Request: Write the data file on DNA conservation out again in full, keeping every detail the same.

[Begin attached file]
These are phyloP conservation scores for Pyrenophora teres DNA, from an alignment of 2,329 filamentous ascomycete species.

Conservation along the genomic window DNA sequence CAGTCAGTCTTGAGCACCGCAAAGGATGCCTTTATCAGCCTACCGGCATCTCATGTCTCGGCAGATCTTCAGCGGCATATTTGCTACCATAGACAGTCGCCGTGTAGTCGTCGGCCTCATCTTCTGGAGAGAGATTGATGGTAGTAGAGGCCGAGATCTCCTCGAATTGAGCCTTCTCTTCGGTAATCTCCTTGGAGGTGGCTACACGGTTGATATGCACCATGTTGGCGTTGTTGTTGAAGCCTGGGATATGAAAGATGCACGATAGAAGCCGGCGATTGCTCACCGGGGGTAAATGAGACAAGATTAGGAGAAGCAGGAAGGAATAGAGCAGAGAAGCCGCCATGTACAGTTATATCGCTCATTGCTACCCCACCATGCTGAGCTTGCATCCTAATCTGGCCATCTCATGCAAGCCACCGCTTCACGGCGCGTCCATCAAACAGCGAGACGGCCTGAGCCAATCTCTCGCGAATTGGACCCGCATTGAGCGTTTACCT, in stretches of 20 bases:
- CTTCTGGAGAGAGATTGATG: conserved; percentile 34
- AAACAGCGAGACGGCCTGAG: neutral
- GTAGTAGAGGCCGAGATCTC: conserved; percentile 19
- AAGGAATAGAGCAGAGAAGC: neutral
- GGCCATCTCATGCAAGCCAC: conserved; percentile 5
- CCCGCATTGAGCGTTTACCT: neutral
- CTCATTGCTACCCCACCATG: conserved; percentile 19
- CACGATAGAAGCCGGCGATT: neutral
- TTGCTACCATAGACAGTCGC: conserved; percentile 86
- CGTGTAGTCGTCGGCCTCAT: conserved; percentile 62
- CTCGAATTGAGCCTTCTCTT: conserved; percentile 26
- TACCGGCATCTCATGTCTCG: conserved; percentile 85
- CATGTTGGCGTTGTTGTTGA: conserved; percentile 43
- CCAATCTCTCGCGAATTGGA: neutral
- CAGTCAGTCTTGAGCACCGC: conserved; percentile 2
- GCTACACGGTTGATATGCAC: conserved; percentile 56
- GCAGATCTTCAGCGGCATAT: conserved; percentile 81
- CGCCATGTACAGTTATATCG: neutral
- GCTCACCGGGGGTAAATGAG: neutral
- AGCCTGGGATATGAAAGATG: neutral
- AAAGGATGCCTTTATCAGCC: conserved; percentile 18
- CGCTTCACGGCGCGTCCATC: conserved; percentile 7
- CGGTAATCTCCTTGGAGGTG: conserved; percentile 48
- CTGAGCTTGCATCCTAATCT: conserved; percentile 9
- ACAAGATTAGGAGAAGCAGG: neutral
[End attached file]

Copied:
These are phyloP conservation scores for Pyrenophora teres DNA, from an alignment of 2,329 filamentous ascomycete species.

Conservation along the genomic window DNA sequence CAGTCAGTCTTGAGCACCGCAAAGGATGCCTTTATCAGCCTACCGGCATCTCATGTCTCGGCAGATCTTCAGCGGCATATTTGCTACCATAGACAGTCGCCGTGTAGTCGTCGGCCTCATCTTCTGGAGAGAGATTGATGGTAGTAGAGGCCGAGATCTCCTCGAATTGAGCCTTCTCTTCGGTAATCTCCTTGGAGGTGGCTACACGGTTGATATGCACCATGTTGGCGTTGTTGTTGAAGCCTGGGATATGAAAGATGCACGATAGAAGCCGGCGATTGCTCACCGGGGGTAAATGAGACAAGATTAGGAGAAGCAGGAAGGAATAGAGCAGAGAAGCCGCCATGTACAGTTATATCGCTCATTGCTACCCCACCATGCTGAGCTTGCATCCTAATCTGGCCATCTCATGCAAGCCACCGCTTCACGGCGCGTCCATCAAACAGCGAGACGGCCTGAGCCAATCTCTCGCGAATTGGACCCGCATTGAGCGTTTACCT, in stretches of 20 bases:
- CTTCTGGAGAGAGATTGATG: conserved; percentile 34
- AAACAGCGAGACGGCCTGAG: neutral
- GTAGTAGAGGCCGAGATCTC: conserved; percentile 19
- AAGGAATAGAGCAGAGAAGC: neutral
- GGCCATCTCATGCAAGCCAC: conserved; percentile 5
- CCCGCATTGAGCGTTTACCT: neutral
- CTCATTGCTACCCCACCATG: conserved; percentile 19
- CACGATAGAAGCCGGCGATT: neutral
- TTGCTACCATAGACAGTCGC: conserved; percentile 86
- CGTGTAGTCGTCGGCCTCAT: conserved; percentile 62
- CTCGAATTGAGCCTTCTCTT: conserved; percentile 26
- TACCGGCATCTCATGTCTCG: conserved; percentile 85
- CATGTTGGCGTTGTTGTTGA: conserved; percentile 43
- CCAATCTCTCGCGAATTGGA: neutral
- CAGTCAGTCTTGAGCACCGC: conserved; percentile 2
- GCTACACGGTTGATATGCAC: conserved; percentile 56
- GCAGATCTTCAGCGGCATAT: conserved; percentile 81
- CGCCATGTACAGTTATATCG: neutral
- GCTCACCGGGGGTAAATGAG: neutral
- AGCCTGGGATATGAAAGATG: neutral
- AAAGGATGCCTTTATCAGCC: conserved; percentile 18
- CGCTTCACGGCGCGTCCATC: conserved; percentile 7
- CGGTAATCTCCTTGGAGGTG: conserved; percentile 48
- CTGAGCTTGCATCCTAATCT: conserved; percentile 9
- ACAAGATTAGGAGAAGCAGG: neutral